Two years ago, the Russian-born Dagan, was a national hero for his successes against Hizbullah, Hamas, Syria and Iran, including several assassinations attributed to the Mossad. Now he's being booted out, a victim of the Middle East's war of the shadows he has waged for so long.

The portly Dagan was appointed head of the Mossad by his mentor, Ariel Sharon, in 2002. His term was extended by Sharon's successor, Ehud Olmert, and again by Netanyahu after he took office for the second time in 2009.

Dubai's security authorities are convinced the agency was responsible for killing Hamas chieftain Mahmoud al-Mabhouh Jan. 19. They have listed 36 suspects who flew in and out of the Persian Gulf emirate on false non-Israeli passports.

The assassination was carried out with great precision but those involved were caught on closed-circuit video cameras, even going in and out of Mabhouh's hotel room.

The Israeli government and the Mossad have, as usual, made no comment on the accusations. But Britain, Australia and Ireland expelled Israeli diplomats, all suspected Mossad operatives, to protest the forging of their passports.

On June 4, Poland arrested a suspected Mossad agent, identified as Uri Brodsky, after Germany issued a warrant for him on charges of fraudulently obtaining a German passport used in the Mabhouh assassination.

Germany has demanded Brodsky's extradition and since the Polish security service maintains close links with its German counterpart, the BND, he's expected to be handed over, despite official Israeli protests.

Brodsky, who denies any connection with the Mossad, isn't suspected of involvement in the Mabhouh killing and isn't on Dubai's suspects list. But Berlin is incensed by the use of its passports in the assassination and he is likely to face trial in Germany. If convicted, he faces a five-year sentence for obtaining a document by fraud.

Despite Israel's silence on the Dubai killing, the assassination of Mabhouh has caused immense diplomatic and political damage to the Jewish state at a time when it was battered by global condemnation for invading the Gaza Strip in December 2008 and killing 1,200 Palestinians, mostly civilians.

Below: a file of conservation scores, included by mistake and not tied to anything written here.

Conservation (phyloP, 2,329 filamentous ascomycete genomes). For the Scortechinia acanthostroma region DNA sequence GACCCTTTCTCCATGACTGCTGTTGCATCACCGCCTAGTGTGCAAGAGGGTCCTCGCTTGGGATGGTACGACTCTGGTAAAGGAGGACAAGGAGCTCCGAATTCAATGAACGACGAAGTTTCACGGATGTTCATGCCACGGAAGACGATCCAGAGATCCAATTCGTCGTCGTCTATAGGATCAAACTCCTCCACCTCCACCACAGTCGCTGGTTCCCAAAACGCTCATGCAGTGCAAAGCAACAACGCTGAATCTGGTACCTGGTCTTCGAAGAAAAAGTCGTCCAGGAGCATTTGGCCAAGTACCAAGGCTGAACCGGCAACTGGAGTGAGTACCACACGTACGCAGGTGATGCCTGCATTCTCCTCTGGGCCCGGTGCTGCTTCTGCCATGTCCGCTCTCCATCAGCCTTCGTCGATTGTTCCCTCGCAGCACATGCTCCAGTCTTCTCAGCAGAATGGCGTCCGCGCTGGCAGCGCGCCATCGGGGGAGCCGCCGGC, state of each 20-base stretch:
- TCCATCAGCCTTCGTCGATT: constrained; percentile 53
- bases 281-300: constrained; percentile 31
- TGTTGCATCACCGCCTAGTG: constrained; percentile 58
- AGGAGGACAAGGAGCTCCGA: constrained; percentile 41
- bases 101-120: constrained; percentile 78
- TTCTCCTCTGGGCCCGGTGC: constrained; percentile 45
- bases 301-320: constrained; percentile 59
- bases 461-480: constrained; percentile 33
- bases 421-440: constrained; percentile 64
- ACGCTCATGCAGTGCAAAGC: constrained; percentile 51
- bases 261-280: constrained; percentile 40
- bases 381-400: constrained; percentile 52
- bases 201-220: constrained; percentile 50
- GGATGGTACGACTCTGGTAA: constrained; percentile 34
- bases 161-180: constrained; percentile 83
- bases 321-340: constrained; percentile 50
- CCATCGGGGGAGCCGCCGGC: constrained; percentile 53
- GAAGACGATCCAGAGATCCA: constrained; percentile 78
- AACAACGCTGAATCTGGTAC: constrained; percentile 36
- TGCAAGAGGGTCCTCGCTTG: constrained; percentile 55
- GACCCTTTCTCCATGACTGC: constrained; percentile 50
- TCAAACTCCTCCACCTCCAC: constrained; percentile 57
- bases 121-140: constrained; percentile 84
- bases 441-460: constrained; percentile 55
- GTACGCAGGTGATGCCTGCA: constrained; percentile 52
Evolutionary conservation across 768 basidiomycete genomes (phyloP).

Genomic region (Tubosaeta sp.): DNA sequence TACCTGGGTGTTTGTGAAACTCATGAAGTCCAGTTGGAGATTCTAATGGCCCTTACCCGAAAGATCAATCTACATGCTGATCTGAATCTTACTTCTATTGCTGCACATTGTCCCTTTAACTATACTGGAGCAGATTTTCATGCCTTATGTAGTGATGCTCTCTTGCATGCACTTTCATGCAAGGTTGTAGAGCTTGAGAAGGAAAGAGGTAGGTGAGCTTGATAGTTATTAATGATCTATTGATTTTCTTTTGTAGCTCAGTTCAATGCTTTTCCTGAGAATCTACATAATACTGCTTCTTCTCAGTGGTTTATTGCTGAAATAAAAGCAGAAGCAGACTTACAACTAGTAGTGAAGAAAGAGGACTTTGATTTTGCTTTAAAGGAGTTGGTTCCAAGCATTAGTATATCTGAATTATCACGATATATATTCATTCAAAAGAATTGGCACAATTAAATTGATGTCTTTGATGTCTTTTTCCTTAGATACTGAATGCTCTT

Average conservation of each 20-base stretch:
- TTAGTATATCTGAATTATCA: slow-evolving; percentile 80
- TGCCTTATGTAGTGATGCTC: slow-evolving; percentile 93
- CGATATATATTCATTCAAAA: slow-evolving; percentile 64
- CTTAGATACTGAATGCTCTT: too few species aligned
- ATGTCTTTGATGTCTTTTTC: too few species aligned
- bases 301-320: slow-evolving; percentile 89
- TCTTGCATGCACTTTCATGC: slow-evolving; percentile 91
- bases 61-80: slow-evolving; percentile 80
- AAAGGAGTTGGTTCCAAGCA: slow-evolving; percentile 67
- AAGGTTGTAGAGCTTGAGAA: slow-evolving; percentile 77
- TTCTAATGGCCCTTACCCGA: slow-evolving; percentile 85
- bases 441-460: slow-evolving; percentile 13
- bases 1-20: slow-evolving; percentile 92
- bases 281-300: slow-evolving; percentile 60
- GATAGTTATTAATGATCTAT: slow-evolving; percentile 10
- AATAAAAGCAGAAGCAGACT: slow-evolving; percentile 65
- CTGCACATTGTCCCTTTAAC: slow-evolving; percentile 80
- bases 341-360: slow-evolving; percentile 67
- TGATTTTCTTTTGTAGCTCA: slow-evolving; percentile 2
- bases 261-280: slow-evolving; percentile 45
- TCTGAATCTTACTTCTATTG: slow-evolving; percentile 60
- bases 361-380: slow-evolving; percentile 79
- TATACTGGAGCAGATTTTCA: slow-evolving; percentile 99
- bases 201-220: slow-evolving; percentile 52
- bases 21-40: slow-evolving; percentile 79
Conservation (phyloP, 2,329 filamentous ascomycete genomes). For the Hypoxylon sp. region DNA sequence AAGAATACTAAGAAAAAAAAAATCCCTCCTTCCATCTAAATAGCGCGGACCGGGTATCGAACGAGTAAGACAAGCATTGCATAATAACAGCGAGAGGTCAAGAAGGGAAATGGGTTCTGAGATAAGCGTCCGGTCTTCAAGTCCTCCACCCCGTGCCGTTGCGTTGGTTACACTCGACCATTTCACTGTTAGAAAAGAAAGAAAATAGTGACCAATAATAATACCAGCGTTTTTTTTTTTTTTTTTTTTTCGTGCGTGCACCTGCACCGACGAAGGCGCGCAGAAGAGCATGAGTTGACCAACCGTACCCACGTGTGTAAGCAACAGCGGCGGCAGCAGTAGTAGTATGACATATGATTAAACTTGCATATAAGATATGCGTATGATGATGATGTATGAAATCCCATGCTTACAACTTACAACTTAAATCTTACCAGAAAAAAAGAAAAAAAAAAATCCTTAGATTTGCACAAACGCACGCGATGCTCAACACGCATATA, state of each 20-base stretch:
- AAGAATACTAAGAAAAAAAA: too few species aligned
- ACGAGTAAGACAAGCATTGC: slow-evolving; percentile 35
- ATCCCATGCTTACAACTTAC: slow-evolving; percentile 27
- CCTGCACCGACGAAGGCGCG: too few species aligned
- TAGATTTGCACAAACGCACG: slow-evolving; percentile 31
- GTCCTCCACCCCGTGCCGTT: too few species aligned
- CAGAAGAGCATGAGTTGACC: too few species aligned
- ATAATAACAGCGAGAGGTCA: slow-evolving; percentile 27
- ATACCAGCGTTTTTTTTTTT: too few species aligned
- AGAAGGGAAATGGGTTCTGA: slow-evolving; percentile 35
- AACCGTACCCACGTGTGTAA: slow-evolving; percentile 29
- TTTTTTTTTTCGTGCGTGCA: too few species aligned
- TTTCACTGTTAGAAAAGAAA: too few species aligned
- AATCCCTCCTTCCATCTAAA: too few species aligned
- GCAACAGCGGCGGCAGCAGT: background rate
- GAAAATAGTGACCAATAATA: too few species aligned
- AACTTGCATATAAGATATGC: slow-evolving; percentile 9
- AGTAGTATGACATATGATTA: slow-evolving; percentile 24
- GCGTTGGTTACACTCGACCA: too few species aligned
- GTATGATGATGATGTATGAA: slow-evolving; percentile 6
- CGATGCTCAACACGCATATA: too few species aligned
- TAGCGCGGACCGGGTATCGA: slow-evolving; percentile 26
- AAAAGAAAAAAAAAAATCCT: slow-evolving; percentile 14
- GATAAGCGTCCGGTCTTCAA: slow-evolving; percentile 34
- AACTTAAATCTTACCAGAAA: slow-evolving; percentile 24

The May 31 killing of nine Turkish peace activists aboard a Turkish-flagged ship carrying humanitarian aid to blockaded Gaza that was intercepted in the Mediterranean by Israel's navy intensified the global outcry and heightened Israel's growing sense of isolation.

In the eyes of the world, Dagan, as head of the Mossad, has been held responsible for the killing in Dubai; although it is the furor over the forged foreign passports that has caused much of the international opprobrium Israel is facing over the incident.

He has been a controversial figure since the early 1970s when he headed an undercover army unit in the Gaza Strip. Sharon was then his commander as head of Israel's southern command.

Dagan's men, who disguised themselves as Arabs, killed dozens of suspected Palestinian terrorists and for a time pacified the Gaza Strip. He later conducted clandestine operations in Lebanon that also allegedly involved a number of assassinations.

When Sharon became prime minister, he put Dagan in charge of the Mossad, whose morale at the time was hitting rock bottom because of failed operations, damaging turf wars within the organization and lackluster leadership.

Netanyahu kept him on. But the prime minister has a poor record in his dealings with the Mossad. During his first term as prime minister he sanctioned an attempt to kill Hamas leader Khaled Metal in Jordan in September 1997 by spraying poison in his ear. Other bungled operations followed.

The agents who carried out the attack made a mess of it and were caught. King Hussein of Jordan, who had signed a peace treaty with Israel several years earlier at some considerable risk to his life and throne, was incensed.

Netanyahu had to very publicly provide an antidote to save Meshaal's life and free dozens of Arab prisoners, including Hamas' founder, the iconic Sheik Ahmed Yassin, in return for his agents' release.

Netanyahu would have had to sanction the Mabhouh plot, as he did with Metal. But it is Dagan paying the political price.